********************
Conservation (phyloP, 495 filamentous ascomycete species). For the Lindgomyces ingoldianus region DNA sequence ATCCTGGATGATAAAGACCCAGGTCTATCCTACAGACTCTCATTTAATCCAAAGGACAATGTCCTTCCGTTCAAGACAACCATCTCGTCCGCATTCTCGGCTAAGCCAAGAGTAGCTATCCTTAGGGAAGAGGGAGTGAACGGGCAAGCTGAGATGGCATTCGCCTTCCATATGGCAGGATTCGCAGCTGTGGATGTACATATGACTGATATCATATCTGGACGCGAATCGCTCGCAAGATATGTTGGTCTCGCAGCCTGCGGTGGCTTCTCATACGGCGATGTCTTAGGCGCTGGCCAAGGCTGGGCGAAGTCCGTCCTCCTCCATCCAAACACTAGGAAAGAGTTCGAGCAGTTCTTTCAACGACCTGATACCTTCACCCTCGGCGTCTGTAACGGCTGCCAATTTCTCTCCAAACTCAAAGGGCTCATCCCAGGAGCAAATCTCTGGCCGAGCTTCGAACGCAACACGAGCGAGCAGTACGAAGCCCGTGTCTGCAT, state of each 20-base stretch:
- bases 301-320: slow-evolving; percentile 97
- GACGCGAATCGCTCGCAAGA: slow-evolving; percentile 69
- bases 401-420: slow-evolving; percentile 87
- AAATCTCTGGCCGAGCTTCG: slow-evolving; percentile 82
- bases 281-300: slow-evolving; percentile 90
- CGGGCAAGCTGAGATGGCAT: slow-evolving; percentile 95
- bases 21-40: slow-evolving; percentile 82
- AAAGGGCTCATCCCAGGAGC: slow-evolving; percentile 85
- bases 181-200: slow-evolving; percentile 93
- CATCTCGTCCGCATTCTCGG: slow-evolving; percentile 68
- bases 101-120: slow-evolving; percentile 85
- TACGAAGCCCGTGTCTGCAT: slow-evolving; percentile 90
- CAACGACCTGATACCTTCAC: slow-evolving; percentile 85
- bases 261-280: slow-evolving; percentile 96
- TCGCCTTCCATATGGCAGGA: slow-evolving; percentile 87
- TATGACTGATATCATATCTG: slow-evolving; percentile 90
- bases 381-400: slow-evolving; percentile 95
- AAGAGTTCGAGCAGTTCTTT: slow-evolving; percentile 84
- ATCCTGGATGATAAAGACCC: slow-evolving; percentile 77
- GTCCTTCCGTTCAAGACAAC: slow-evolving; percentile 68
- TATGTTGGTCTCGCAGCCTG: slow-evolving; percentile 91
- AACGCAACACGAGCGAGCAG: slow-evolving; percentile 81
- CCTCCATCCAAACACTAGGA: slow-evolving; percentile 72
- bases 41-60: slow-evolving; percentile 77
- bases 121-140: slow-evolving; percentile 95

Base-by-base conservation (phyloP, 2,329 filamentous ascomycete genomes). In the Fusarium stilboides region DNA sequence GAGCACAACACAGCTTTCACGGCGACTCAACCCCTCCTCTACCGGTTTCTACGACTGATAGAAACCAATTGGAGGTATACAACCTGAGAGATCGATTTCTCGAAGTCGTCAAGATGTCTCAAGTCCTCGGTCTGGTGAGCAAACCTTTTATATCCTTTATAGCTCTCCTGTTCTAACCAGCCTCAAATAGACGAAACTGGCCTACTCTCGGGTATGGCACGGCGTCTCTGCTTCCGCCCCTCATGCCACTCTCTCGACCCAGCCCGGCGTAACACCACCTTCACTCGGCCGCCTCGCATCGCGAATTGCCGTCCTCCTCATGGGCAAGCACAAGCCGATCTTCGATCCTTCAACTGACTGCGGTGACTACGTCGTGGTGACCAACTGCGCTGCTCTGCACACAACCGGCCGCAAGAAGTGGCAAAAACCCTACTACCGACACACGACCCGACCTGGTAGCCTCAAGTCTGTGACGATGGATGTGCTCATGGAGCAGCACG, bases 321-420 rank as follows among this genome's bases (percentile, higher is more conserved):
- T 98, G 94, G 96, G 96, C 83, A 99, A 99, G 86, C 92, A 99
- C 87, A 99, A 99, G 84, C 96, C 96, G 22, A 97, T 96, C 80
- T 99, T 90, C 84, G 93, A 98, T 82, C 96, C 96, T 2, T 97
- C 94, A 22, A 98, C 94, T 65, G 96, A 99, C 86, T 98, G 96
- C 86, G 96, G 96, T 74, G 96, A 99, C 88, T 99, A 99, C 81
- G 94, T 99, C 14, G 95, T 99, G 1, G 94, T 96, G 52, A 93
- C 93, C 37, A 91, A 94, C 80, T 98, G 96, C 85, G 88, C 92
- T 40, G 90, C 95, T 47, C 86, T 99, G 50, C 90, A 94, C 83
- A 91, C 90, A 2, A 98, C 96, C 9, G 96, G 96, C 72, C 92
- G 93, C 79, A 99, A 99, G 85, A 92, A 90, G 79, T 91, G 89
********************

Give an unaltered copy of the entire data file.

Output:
Conservation (phyloP, 495 filamentous ascomycete species). For the Lindgomyces ingoldianus region DNA sequence ATCCTGGATGATAAAGACCCAGGTCTATCCTACAGACTCTCATTTAATCCAAAGGACAATGTCCTTCCGTTCAAGACAACCATCTCGTCCGCATTCTCGGCTAAGCCAAGAGTAGCTATCCTTAGGGAAGAGGGAGTGAACGGGCAAGCTGAGATGGCATTCGCCTTCCATATGGCAGGATTCGCAGCTGTGGATGTACATATGACTGATATCATATCTGGACGCGAATCGCTCGCAAGATATGTTGGTCTCGCAGCCTGCGGTGGCTTCTCATACGGCGATGTCTTAGGCGCTGGCCAAGGCTGGGCGAAGTCCGTCCTCCTCCATCCAAACACTAGGAAAGAGTTCGAGCAGTTCTTTCAACGACCTGATACCTTCACCCTCGGCGTCTGTAACGGCTGCCAATTTCTCTCCAAACTCAAAGGGCTCATCCCAGGAGCAAATCTCTGGCCGAGCTTCGAACGCAACACGAGCGAGCAGTACGAAGCCCGTGTCTGCAT, state of each 20-base stretch:
- bases 301-320: slow-evolving; percentile 97
- GACGCGAATCGCTCGCAAGA: slow-evolving; percentile 69
- bases 401-420: slow-evolving; percentile 87
- AAATCTCTGGCCGAGCTTCG: slow-evolving; percentile 82
- bases 281-300: slow-evolving; percentile 90
- CGGGCAAGCTGAGATGGCAT: slow-evolving; percentile 95
- bases 21-40: slow-evolving; percentile 82
- AAAGGGCTCATCCCAGGAGC: slow-evolving; percentile 85
- bases 181-200: slow-evolving; percentile 93
- CATCTCGTCCGCATTCTCGG: slow-evolving; percentile 68
- bases 101-120: slow-evolving; percentile 85
- TACGAAGCCCGTGTCTGCAT: slow-evolving; percentile 90
- CAACGACCTGATACCTTCAC: slow-evolving; percentile 85
- bases 261-280: slow-evolving; percentile 96
- TCGCCTTCCATATGGCAGGA: slow-evolving; percentile 87
- TATGACTGATATCATATCTG: slow-evolving; percentile 90
- bases 381-400: slow-evolving; percentile 95
- AAGAGTTCGAGCAGTTCTTT: slow-evolving; percentile 84
- ATCCTGGATGATAAAGACCC: slow-evolving; percentile 77
- GTCCTTCCGTTCAAGACAAC: slow-evolving; percentile 68
- TATGTTGGTCTCGCAGCCTG: slow-evolving; percentile 91
- AACGCAACACGAGCGAGCAG: slow-evolving; percentile 81
- CCTCCATCCAAACACTAGGA: slow-evolving; percentile 72
- bases 41-60: slow-evolving; percentile 77
- bases 121-140: slow-evolving; percentile 95

Base-by-base conservation (phyloP, 2,329 filamentous ascomycete genomes). In the Fusarium stilboides region DNA sequence GAGCACAACACAGCTTTCACGGCGACTCAACCCCTCCTCTACCGGTTTCTACGACTGATAGAAACCAATTGGAGGTATACAACCTGAGAGATCGATTTCTCGAAGTCGTCAAGATGTCTCAAGTCCTCGGTCTGGTGAGCAAACCTTTTATATCCTTTATAGCTCTCCTGTTCTAACCAGCCTCAAATAGACGAAACTGGCCTACTCTCGGGTATGGCACGGCGTCTCTGCTTCCGCCCCTCATGCCACTCTCTCGACCCAGCCCGGCGTAACACCACCTTCACTCGGCCGCCTCGCATCGCGAATTGCCGTCCTCCTCATGGGCAAGCACAAGCCGATCTTCGATCCTTCAACTGACTGCGGTGACTACGTCGTGGTGACCAACTGCGCTGCTCTGCACACAACCGGCCGCAAGAAGTGGCAAAAACCCTACTACCGACACACGACCCGACCTGGTAGCCTCAAGTCTGTGACGATGGATGTGCTCATGGAGCAGCACG, bases 321-420 rank as follows among this genome's bases (percentile, higher is more conserved):
- T 98, G 94, G 96, G 96, C 83, A 99, A 99, G 86, C 92, A 99
- C 87, A 99, A 99, G 84, C 96, C 96, G 22, A 97, T 96, C 80
- T 99, T 90, C 84, G 93, A 98, T 82, C 96, C 96, T 2, T 97
- C 94, A 22, A 98, C 94, T 65, G 96, A 99, C 86, T 98, G 96
- C 86, G 96, G 96, T 74, G 96, A 99, C 88, T 99, A 99, C 81
- G 94, T 99, C 14, G 95, T 99, G 1, G 94, T 96, G 52, A 93
- C 93, C 37, A 91, A 94, C 80, T 98, G 96, C 85, G 88, C 92
- T 40, G 90, C 95, T 47, C 86, T 99, G 50, C 90, A 94, C 83
- A 91, C 90, A 2, A 98, C 96, C 9, G 96, G 96, C 72, C 92
- G 93, C 79, A 99, A 99, G 85, A 92, A 90, G 79, T 91, G 89